Finally, functional impairment associated with a lifetime history of any eating disorder was comparable across the ethnic groups studied, with the exception of African Americans. However, despite similar or greater levels of eating pathology identified in our study—and greater functional impairment reported by African American respondents—we found that Latinos, Asians, and African Americans with any eating disorder reported utilization of mental health services less commonly than their non-Latino Whites counterparts.
Ethnic disparities in mental health service utilization among individuals with a lifetime history of an eating disorder suggest there may be unmet service needs among Latinos, Asians, and African Americans. These service utilization disparities as well as the higher functional impairment identified in African Americans with eating disorders, underscores the importance of addressing specific minority issues in providing health care to individuals with eating disorders.
We also found that any binge eating—irrespective of eating disorder diagnosis—is more prevalent in each of the major ethnic minority groups studied than in non-Latino Whites. Given that our data support that any binge eating may be associated with functional impairment, even in the absence of a clinical diagnosis of AN, BN, or BED, further investigation is warranted to ascertain its clinical significance. Health insurance benefits that exclude coverage for this presentation may be inadequate and may differentially impact ethnic minority patients. A major barrier in providing adequate treatment for eating disorder patients has involved constraints imposed by managed care [24–25], such as restrictions in the number of sessions allowed . One study found that some patients were denied inpatient treatment, and more patients were not able to receive coverage for adequate outpatient treatment .
Several study limitations should be considered when interpreting these findings. Because diagnostic assessment is based upon retrospective self-report, ethnic differences in response and recall bias are both possible. For example, the lower impairment in some domains reported by the Asian population may be a consequence of how impairment is perceived and reported in relation to cultural values. Interview adaptations are usually necessary to encompass eastern cultural perceptions  but the scale used in this study to measure impairment (WHO-DAS) was validated only in western countries . Also, Asians may report fewer symptoms of eating behavior.  Considering these limitations, it would be premature to assume that Asians are less impaired by their eating disorders symptoms than are other ethnic groups.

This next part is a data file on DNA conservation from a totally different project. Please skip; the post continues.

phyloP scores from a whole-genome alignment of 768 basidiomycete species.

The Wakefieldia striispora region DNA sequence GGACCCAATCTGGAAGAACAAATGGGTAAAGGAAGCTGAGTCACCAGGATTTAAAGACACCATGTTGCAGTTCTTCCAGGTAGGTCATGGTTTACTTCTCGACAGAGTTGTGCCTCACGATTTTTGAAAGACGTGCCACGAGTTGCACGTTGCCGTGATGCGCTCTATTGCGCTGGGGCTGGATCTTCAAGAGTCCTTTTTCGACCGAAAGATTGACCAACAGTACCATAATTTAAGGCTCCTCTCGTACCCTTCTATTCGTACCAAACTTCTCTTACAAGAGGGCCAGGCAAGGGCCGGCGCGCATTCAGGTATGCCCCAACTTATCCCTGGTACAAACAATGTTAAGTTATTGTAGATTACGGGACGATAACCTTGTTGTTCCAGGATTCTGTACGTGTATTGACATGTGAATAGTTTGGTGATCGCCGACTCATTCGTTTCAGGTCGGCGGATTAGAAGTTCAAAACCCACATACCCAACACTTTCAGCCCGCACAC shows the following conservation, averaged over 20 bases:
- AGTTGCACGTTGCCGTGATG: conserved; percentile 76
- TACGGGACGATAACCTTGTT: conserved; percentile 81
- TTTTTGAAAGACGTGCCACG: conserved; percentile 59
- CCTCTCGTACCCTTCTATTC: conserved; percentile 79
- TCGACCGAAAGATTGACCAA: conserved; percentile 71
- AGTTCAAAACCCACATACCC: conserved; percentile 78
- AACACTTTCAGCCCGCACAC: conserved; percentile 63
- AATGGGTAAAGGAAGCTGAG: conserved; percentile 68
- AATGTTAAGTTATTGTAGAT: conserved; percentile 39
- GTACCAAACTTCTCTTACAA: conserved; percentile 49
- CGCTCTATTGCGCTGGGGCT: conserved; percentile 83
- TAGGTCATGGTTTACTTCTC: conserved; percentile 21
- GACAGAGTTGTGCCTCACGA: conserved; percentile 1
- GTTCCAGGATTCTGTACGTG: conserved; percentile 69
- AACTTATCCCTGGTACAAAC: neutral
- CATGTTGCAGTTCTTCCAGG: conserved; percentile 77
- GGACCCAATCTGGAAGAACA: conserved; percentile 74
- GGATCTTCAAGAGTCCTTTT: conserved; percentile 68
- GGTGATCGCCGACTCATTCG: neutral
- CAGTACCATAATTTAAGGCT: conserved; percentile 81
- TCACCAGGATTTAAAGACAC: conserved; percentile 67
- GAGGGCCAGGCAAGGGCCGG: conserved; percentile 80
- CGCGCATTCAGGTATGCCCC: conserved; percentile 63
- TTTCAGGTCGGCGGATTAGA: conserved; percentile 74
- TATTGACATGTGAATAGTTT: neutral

Furthermore, our assignment of respondents into large categories defined by major U.S. census categories may have obscured important heterogeneity within each of these groups. For example, there are data suggesting significant differences between African American Blacks and Caribbean Blacks . The same can be inferred regarding the Latino population, which could be further divided into subgroups according to their ethnic origin (Brazilians, Mexicans, etc). Finally, we were unable to evaluate the relative prevalence of eating disorders among Native Americans since these data bases did not include this population.
These data support the conclusion that eating disorders are equally as common among Latinos, Asians, and African Americans groups than among non-Latino whites in the U.S. Overall, both BN and any binge eating appear to be more prevalent in these ethnic groups than in non-Latino whites. However, ethnic minorities with eating disorders utilize mental health services less frequently than do non-Latino whites, suggesting an unmet need for eating disorder treatment among ethnic minority groups in the U.S.
Our findings suggest that ethnic disparities in access to care for eating disorders are consistent with reports from other studies in the U.S.  and in the UK . Although factors underlying these disparities are not completely understood, clinician practice and referral patterns, social stereotypes, as well as cultural diversity in treatment seeking and symptom presentation may all contribute [29, 30]. Clinician education and community outreach about the prevalence and differential service utilization for eating disorders across major U.S. ethnic groups are therefore essential considerations for promoting optimal and equitable access to care for all patients with an eating disorder.
Disclosures and Acknowledgments
The NLAAS data used in this analysis were provided by the Center for Multicultural Mental Health Research at the Cambridge Health Alliance. The project was supported by NIH Research Grant # U01 MH 062209 funded by the National Institute of Mental Health.
None of the contributing authors has any potential conflicts of interest, including specific financial interests and relationships and affiliations (other than those affiliations listed on the title page of the manuscript) relevant to the subject of this manuscript.